In any software application development project, be it a server-side application, a website, a mobile app or a Cloud-based solution, there is one overriding principle. Your software must work when it’s finished.


This is a no brainer, right?


Of course, and how do you make sure that this big project you’ve paid to develop does what it’s supposed to and then some? Through the proper application of proven quality assurance (QA) tools and methodologies.


So what does Glorium do for our clients?


Well, we use a combination of 3 QA categories to guarantee that when an application that we’ve developed goes live, it works like it’s supposed to and can handle the stresses of continuous use. The trick is that you don’t want to just rely on one method or another – you want to triple-check everything.


Here’s how…


We begin, and you should too, with common QA approaches, which include:


• Black and white box testing

• Automated and manual testing

• Unit testing

• Incremental integration testing

• Functional, system and end to end testing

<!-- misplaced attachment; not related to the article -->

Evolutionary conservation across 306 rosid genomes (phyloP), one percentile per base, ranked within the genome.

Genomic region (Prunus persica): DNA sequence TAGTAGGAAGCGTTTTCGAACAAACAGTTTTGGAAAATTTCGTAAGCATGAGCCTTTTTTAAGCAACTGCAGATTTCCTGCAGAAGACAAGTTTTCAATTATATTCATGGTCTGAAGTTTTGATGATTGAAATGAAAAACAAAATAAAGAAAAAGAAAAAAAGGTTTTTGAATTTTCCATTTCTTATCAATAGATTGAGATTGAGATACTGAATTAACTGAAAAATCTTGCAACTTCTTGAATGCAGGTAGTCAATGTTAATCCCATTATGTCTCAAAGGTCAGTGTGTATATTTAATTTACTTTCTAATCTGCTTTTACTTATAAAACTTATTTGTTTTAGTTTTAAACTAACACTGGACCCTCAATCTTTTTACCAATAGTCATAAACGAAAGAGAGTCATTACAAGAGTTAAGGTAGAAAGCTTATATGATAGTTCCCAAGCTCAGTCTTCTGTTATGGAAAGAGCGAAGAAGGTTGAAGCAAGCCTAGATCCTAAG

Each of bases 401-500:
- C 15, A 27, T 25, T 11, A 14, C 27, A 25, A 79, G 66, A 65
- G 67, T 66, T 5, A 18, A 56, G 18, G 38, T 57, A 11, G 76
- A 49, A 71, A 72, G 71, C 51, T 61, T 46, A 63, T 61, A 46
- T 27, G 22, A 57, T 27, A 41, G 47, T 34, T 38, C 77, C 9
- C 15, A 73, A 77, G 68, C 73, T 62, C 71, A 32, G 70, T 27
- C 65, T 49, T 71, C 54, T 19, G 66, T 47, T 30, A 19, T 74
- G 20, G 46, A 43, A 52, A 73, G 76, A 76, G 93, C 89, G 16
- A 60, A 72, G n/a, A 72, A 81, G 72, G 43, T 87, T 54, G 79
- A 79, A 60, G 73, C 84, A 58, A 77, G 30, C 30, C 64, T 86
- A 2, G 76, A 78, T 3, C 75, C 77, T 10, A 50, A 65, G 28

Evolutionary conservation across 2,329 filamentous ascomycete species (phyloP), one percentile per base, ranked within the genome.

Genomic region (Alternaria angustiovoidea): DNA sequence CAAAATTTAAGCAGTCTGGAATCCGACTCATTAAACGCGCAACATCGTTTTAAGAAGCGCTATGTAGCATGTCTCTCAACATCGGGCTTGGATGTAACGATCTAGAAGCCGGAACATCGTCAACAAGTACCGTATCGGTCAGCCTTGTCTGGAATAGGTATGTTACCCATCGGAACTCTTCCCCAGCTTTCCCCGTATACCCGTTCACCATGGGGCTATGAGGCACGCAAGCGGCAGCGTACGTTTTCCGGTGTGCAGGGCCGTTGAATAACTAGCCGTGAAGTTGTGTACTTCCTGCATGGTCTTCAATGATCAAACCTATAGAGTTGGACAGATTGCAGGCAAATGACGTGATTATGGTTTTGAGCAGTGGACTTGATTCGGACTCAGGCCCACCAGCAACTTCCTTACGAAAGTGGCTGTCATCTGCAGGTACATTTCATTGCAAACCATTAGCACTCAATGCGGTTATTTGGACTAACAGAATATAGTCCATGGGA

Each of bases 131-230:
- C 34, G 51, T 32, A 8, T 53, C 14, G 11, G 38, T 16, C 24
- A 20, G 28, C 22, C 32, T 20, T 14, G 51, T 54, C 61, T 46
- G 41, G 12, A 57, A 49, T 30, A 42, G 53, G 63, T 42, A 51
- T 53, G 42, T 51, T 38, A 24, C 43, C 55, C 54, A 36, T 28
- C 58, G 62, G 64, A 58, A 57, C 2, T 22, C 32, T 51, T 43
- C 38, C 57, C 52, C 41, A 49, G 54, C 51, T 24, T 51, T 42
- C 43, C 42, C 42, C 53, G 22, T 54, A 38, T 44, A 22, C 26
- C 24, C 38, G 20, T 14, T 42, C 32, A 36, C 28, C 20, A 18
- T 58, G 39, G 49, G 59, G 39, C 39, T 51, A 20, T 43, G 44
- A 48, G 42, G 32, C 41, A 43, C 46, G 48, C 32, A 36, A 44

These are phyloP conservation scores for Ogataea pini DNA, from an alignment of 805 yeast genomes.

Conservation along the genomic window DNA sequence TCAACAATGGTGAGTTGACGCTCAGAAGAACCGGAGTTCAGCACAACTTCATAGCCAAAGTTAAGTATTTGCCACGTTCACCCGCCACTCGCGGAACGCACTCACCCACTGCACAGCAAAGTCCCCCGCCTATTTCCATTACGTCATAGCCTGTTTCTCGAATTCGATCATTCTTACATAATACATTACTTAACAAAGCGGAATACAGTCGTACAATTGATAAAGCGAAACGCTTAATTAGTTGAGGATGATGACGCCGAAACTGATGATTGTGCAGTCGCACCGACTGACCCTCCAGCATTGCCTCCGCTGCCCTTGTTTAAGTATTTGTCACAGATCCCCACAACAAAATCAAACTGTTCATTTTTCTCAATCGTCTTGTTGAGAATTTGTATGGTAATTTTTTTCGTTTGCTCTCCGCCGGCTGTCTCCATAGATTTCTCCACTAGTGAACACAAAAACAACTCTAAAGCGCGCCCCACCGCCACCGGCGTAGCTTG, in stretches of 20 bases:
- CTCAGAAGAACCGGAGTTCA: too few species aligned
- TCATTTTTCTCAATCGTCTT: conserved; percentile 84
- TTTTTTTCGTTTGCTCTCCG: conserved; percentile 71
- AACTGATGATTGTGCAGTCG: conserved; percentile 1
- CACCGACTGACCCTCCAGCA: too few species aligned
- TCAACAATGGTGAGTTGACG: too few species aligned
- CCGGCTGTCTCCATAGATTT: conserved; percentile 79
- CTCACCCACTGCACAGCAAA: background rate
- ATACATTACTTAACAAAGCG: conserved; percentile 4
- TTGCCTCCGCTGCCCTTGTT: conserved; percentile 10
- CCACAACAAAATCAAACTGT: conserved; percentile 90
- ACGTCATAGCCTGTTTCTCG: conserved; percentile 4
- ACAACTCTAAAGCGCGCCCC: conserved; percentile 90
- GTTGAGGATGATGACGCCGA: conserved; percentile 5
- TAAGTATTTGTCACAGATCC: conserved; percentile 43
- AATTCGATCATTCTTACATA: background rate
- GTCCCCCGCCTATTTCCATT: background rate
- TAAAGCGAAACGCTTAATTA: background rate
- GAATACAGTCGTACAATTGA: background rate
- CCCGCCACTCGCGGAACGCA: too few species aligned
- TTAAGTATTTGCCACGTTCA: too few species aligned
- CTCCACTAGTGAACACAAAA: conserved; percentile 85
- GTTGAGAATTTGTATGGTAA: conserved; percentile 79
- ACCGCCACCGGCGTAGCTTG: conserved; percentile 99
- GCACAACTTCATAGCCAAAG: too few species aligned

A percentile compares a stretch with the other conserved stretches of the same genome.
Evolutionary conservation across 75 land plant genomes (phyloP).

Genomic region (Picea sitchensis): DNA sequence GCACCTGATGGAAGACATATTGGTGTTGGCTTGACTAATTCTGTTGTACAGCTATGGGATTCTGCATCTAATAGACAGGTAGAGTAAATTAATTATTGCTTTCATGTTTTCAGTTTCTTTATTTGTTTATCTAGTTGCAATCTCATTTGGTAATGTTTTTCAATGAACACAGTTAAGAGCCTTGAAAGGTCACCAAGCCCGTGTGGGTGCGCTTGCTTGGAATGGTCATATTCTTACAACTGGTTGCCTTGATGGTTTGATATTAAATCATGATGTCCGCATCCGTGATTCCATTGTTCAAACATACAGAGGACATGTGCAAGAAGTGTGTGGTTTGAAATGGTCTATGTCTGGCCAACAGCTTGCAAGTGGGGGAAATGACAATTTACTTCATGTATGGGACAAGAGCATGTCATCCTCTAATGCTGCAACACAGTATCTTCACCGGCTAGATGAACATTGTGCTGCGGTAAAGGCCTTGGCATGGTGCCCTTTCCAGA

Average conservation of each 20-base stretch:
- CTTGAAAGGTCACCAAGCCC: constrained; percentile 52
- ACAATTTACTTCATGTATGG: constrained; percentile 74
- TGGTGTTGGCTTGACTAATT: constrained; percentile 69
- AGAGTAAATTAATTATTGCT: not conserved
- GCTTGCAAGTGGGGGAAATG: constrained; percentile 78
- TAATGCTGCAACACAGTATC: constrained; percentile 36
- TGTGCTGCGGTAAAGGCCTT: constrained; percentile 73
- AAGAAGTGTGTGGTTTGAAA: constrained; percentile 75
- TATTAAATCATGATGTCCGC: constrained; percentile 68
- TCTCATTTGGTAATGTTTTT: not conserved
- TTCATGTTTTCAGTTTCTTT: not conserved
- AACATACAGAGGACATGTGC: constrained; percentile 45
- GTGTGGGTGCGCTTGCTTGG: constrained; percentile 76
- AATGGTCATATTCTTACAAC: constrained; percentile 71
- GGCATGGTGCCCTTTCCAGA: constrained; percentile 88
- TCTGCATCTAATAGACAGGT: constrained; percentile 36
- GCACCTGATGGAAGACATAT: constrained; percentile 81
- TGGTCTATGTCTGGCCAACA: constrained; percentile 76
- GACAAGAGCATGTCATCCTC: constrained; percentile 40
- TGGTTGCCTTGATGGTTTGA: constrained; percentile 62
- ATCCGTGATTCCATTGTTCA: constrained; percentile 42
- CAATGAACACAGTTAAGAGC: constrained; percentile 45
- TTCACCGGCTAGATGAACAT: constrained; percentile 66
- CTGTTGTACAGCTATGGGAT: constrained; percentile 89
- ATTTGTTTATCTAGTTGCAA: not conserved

• Acceptance testing


You’re probably familiar with all of these, and there’s nothing unique in this list – but wait, there’s more!


The 3 areas we focus on are automated testing, manual testing and perhaps the biggest advantage – customized testing tools and methods. Let’s face it – you can’t always rely on pre-packaged tools or even your own manual testing procedures.


There are times when you have to innovate even the way that you test an application. For our clients, when standard testing just won’t cut the mustard, we create custom methods and even custom tools to manually and automatically test the software’s quality.


A few things to watch out for…


The best way to guarantee that your QA testing covers all the bases is to start off on the right foot. Here are a few things to consider when instituting a QA program:


• Understand the functions and limitations of the application.

• Create a plan for testing the core functions.

• Crate a plan for testing the fringes – those seldom but important glitches that aren’t easily uncovered.

• What are the requirements for both the software and the testing?

• What tools are available?

• Are the tools going to get the job done, or do you need something custom-made?


Even after you’ve successfully tested your software – go back and ask yourself if there is anything that may have been missed. You can never be too careful. Even so, a few errors may get through, so be prepared to deal with user-uncovered glitches once the software is actually live.


QA is not an exciting topic, but it’s an important one. Doing your homework and your due diligence can save you a lot of hassle down the road!